The Lincoln Plawg - the blog with footnotes

Politics and law from a British perspective (hence Politics LAW BloG): ''People who like this sort of thing...'' as the Great Man said

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Tuesday, April 26, 2005

Business sentiment hardens against nuclear option

We have already established that the Senate - in particular, Democratic senators [1] - is open for business.

We're well before summertime; but boy has the living been easy for businesses and their lobbyists in the 109th, what with tort reform and bankruptcy done and dusted, and energy half-way there. The expectation has been for much more of the same.

So, as the LA Times reports, they're not loving the idea that fallout from exercise of the nuclear option might get in the way of their legislative goodies:
...representatives from the three business organizations — the Chamber of Commerce, the Business Roundtable and the National Assn. of Manufacturers — and several others met in Frist's office for a briefing on the filibuster rule from the senator's chief of staff. The three groups have declined to back Frist's filibuster initiative, issuing statements of neutrality.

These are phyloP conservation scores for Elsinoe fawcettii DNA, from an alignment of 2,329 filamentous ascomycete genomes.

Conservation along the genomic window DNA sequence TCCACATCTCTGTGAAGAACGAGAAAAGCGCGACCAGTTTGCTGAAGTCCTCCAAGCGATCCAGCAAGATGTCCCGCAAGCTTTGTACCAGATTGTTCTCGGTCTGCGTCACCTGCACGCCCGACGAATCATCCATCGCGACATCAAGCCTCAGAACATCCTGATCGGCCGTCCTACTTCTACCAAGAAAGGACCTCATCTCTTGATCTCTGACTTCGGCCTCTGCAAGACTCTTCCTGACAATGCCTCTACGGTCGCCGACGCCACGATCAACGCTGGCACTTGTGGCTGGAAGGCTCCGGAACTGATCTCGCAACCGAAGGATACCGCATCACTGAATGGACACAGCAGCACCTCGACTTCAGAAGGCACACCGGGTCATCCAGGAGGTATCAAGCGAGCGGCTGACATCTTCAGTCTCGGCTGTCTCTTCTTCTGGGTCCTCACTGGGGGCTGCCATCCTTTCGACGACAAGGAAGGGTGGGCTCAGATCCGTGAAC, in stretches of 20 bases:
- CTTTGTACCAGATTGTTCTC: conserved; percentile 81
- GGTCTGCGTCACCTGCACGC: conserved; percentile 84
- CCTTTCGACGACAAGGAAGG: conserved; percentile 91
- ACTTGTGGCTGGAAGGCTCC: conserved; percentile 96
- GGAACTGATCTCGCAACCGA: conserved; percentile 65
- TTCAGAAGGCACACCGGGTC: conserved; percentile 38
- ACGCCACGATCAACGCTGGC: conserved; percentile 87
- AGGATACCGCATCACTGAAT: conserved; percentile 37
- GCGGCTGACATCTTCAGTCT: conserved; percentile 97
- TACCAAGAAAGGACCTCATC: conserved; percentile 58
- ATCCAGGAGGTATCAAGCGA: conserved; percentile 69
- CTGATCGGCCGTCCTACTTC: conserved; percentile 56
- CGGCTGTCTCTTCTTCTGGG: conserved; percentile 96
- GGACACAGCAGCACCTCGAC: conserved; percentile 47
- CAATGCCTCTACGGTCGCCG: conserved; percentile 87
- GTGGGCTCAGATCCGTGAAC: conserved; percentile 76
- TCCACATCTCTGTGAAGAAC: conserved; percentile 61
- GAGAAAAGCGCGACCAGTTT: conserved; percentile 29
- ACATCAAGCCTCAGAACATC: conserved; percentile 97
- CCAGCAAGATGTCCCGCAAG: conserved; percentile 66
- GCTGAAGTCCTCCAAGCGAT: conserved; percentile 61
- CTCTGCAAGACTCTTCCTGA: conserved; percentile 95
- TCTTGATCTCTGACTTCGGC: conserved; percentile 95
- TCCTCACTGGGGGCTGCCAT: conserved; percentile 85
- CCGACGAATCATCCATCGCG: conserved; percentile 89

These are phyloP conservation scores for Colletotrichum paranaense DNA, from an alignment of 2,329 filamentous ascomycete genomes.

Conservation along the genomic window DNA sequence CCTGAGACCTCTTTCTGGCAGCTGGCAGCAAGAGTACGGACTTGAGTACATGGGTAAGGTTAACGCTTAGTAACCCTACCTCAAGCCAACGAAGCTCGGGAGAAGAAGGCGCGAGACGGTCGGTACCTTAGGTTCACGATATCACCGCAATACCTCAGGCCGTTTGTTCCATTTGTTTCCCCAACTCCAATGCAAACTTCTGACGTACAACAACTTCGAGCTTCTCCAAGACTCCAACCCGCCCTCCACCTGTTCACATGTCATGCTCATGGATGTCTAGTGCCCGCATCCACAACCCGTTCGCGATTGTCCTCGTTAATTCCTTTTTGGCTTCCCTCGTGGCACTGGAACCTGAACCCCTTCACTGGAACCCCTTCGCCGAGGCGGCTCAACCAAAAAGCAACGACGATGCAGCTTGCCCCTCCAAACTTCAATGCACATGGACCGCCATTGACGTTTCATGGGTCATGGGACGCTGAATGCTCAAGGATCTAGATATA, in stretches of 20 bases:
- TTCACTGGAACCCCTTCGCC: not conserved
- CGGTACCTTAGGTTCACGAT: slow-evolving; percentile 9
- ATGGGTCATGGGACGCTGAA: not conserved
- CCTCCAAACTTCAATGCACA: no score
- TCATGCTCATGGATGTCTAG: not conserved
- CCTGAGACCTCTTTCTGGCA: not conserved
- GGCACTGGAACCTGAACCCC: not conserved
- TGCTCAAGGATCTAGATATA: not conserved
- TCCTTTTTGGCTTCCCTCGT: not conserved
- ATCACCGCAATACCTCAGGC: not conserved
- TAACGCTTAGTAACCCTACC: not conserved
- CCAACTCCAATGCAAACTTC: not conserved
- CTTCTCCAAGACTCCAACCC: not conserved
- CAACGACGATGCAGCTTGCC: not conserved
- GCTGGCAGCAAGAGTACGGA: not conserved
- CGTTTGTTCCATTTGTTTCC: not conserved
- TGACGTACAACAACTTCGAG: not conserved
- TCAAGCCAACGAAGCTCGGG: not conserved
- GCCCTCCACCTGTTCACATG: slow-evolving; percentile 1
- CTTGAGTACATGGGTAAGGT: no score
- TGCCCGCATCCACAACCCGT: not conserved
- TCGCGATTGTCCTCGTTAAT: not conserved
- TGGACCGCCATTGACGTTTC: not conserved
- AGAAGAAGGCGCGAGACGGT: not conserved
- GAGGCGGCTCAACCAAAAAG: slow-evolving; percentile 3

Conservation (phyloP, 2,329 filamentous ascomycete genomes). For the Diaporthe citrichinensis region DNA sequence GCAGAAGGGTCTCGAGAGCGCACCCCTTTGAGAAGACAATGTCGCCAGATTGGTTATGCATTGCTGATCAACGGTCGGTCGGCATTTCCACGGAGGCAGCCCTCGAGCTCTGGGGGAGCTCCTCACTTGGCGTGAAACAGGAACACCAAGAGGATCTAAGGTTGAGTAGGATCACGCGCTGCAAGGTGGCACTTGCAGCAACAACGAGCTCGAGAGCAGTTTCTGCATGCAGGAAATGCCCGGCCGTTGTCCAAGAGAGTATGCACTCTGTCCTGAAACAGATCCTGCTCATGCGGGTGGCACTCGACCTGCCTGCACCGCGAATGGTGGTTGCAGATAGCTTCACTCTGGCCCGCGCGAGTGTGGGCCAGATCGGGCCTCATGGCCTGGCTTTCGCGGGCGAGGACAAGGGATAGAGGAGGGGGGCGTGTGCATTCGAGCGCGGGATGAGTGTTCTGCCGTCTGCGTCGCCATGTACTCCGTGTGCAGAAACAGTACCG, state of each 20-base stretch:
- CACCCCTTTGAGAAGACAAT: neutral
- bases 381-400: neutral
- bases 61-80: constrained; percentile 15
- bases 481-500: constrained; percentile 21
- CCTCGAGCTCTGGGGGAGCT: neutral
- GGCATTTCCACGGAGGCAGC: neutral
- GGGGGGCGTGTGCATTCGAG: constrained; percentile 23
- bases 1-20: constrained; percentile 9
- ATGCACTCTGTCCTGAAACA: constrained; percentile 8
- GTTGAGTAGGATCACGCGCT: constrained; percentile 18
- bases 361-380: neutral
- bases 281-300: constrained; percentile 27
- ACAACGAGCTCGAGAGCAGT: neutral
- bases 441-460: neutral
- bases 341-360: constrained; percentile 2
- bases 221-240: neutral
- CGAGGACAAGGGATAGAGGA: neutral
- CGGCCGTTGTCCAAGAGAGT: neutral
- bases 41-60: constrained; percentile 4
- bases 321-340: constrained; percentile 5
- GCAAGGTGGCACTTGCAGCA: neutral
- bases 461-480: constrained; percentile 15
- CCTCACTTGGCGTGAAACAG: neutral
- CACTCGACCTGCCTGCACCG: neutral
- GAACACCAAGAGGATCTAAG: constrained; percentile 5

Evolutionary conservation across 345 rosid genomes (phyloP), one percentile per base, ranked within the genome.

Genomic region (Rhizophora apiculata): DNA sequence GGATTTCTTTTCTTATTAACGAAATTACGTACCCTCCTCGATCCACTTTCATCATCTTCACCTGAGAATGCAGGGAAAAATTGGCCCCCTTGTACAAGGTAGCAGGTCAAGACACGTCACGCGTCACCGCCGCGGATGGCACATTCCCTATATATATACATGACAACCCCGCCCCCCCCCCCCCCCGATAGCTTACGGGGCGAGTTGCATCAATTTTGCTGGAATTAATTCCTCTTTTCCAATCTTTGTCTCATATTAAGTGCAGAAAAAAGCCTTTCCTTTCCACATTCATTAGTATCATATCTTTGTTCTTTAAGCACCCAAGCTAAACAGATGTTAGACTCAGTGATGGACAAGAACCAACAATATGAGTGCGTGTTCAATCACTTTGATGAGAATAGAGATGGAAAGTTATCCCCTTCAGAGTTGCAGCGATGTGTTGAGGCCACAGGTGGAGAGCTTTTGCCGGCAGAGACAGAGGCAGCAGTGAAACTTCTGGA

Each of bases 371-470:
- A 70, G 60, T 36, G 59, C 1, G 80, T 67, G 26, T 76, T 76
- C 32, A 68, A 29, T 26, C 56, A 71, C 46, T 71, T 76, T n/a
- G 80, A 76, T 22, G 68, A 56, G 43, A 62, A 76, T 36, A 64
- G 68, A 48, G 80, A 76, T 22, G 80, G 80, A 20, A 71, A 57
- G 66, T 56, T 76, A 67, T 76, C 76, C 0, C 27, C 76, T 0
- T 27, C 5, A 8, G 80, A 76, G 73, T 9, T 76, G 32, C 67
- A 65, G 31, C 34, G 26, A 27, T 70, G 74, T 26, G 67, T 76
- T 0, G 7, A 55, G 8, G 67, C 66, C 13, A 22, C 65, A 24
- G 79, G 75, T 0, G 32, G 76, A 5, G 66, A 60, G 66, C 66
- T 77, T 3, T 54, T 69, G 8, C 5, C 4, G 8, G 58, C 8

The piece also says that
In January, the president of the National Assn. of Manufacturers, former Michigan Gov. John Engler, announced plans to expand the voice of his organization to include the federal confirmation fights.

That marriage of convenience between commerce and the crazies heading for the rocks?

  1. Enough of them to pass cloture, at least.


Frist set up a staff meeting with officials from NAM, USCC, and other organisations.

He's in no mood to take notice of their concerns, apparently.

There's something on method in the piece:
Senate Republican aides and advisers say Frist has not yet decided on the exact strategy he will use to end the filibuster.

But according to another well-informed Republican source, Frist is inclined to have the chair rule that the Democratic filibuster is “dilatory.”

Republicans appear to be searching for the method that would be least likely to give Democrats the opportunity to force a debate on the floor. One option discussed had been to raise a point of order that the filibuster is unconstitutional. However, if the constitutional point of order is deemed to be one of constitutional interpretation, it could be deemed to be debatable. “A point of order that is decided by the chair is not debatable, except at the sufferance of the chair,” said the adviser to Republicans.

Having the chair rule that extended debate on a nominee had become dilatory apparently would not lead to a debatable motion, making it the preferred option for now.

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